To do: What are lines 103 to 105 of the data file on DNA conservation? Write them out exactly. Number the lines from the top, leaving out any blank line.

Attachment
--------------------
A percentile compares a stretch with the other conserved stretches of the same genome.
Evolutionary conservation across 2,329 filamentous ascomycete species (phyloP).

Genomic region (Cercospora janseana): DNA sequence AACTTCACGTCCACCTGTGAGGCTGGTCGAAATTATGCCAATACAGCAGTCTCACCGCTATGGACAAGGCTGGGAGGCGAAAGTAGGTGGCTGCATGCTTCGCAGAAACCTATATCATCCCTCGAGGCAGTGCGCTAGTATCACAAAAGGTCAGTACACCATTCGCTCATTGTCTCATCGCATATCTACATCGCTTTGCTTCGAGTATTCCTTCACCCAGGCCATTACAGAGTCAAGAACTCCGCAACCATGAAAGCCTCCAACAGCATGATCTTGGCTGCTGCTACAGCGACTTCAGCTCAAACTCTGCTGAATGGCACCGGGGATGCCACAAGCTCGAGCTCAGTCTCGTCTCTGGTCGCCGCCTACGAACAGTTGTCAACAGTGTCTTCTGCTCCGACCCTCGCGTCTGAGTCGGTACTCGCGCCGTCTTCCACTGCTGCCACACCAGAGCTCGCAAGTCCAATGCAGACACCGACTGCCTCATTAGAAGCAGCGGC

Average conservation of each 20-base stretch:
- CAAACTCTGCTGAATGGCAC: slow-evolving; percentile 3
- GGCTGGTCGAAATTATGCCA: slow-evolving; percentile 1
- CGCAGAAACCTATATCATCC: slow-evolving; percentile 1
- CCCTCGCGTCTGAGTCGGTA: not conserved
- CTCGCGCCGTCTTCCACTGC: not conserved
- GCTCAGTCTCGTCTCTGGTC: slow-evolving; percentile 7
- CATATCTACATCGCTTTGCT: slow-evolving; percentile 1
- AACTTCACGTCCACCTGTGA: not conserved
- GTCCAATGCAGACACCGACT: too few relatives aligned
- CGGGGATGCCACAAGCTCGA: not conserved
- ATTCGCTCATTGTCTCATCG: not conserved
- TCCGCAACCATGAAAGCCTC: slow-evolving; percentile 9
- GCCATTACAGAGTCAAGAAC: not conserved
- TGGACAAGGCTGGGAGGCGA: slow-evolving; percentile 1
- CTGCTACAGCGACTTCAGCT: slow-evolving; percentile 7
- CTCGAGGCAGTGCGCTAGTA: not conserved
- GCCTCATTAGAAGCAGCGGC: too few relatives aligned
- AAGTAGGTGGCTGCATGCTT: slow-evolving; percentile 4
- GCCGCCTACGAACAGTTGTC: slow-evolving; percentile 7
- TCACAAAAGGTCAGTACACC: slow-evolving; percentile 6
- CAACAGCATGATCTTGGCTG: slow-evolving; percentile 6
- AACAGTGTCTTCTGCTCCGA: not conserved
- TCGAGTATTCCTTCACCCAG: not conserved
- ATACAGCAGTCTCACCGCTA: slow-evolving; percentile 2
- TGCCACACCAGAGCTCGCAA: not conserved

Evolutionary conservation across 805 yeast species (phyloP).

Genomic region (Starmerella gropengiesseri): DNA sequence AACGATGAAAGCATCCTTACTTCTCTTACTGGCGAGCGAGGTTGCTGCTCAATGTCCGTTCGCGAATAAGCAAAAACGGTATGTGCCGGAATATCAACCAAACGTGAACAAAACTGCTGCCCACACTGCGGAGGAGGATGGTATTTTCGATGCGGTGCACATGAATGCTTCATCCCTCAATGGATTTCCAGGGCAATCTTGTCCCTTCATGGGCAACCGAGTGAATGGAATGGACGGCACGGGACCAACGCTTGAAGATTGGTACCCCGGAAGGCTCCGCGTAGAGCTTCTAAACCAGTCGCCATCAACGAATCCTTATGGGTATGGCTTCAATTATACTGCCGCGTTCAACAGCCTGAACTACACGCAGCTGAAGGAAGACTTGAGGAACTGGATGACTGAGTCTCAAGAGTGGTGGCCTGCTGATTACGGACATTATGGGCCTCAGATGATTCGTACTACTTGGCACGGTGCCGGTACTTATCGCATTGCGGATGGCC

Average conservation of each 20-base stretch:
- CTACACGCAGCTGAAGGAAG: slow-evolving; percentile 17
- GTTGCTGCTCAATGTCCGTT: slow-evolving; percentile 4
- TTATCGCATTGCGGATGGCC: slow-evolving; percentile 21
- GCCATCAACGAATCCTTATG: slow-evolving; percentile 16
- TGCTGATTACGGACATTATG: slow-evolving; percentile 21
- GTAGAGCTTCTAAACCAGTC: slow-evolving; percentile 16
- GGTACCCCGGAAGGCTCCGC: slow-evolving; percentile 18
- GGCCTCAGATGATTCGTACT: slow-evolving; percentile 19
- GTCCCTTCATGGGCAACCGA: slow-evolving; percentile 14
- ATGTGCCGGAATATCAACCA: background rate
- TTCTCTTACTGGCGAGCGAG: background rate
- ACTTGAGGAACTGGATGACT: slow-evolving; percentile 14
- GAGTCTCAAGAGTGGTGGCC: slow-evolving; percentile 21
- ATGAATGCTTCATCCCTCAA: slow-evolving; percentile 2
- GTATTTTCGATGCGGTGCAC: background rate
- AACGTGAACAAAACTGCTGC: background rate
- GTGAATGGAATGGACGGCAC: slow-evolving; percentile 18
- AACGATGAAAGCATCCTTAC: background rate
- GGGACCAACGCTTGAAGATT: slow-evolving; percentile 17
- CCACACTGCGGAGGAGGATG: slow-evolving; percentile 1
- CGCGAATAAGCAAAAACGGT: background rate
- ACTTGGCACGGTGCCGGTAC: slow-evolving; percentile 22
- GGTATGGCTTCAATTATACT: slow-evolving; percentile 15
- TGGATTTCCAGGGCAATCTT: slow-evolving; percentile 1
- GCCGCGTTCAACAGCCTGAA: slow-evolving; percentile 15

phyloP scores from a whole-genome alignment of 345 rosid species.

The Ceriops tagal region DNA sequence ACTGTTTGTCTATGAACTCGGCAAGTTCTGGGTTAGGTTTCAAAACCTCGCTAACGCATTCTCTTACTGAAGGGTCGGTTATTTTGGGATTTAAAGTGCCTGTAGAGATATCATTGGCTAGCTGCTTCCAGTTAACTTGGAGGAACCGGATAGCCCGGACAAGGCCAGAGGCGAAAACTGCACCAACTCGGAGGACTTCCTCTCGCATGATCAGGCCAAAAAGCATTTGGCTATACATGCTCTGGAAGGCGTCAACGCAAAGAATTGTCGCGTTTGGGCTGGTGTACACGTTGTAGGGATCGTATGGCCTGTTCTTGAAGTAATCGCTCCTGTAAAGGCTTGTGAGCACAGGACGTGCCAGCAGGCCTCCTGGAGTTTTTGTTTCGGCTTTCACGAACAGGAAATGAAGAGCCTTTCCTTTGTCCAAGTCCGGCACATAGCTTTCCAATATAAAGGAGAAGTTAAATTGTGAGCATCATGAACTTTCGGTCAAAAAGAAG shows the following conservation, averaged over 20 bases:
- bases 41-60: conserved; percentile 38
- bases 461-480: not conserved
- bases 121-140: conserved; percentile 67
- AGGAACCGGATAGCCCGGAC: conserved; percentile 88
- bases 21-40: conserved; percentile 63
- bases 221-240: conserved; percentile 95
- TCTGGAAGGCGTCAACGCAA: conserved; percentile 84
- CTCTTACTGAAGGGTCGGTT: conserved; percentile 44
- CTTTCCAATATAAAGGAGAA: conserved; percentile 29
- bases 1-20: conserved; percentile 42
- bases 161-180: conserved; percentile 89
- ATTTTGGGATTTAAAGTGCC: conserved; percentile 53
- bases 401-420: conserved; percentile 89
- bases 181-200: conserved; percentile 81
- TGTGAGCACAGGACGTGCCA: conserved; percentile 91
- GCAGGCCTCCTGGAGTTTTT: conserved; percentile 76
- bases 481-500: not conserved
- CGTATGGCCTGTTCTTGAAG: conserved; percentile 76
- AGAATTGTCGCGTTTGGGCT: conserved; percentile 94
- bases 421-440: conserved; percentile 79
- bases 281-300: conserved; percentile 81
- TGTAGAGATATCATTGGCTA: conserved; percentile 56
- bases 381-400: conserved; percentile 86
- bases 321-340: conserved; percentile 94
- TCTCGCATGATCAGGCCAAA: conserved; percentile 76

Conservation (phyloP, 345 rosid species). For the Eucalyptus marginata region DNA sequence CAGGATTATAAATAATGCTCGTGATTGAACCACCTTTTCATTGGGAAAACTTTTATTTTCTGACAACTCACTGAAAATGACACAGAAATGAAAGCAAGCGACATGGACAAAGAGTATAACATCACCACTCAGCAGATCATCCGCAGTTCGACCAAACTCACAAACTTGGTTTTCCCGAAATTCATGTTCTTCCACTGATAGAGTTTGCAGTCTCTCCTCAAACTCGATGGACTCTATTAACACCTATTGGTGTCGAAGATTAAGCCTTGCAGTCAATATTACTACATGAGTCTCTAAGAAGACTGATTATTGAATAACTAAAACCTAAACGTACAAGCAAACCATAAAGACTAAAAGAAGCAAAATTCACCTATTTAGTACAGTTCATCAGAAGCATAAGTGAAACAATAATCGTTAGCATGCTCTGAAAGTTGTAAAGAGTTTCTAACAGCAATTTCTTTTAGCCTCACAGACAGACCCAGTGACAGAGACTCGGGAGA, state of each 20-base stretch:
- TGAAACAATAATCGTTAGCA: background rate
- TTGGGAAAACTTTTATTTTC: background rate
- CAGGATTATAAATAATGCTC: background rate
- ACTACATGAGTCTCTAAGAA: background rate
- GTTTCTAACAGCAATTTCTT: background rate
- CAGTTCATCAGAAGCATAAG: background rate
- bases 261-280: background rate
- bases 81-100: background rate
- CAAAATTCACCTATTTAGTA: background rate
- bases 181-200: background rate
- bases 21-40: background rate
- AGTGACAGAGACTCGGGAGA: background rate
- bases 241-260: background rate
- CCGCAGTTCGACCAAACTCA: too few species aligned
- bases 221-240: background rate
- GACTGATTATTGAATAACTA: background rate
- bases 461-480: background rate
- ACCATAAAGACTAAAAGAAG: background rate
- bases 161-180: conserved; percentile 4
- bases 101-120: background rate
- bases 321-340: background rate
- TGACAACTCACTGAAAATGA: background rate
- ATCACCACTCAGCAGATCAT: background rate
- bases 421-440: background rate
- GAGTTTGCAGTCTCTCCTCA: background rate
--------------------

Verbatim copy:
- ACCATAAAGACTAAAAGAAG: background rate
- bases 161-180: conserved; percentile 4
- bases 101-120: background rate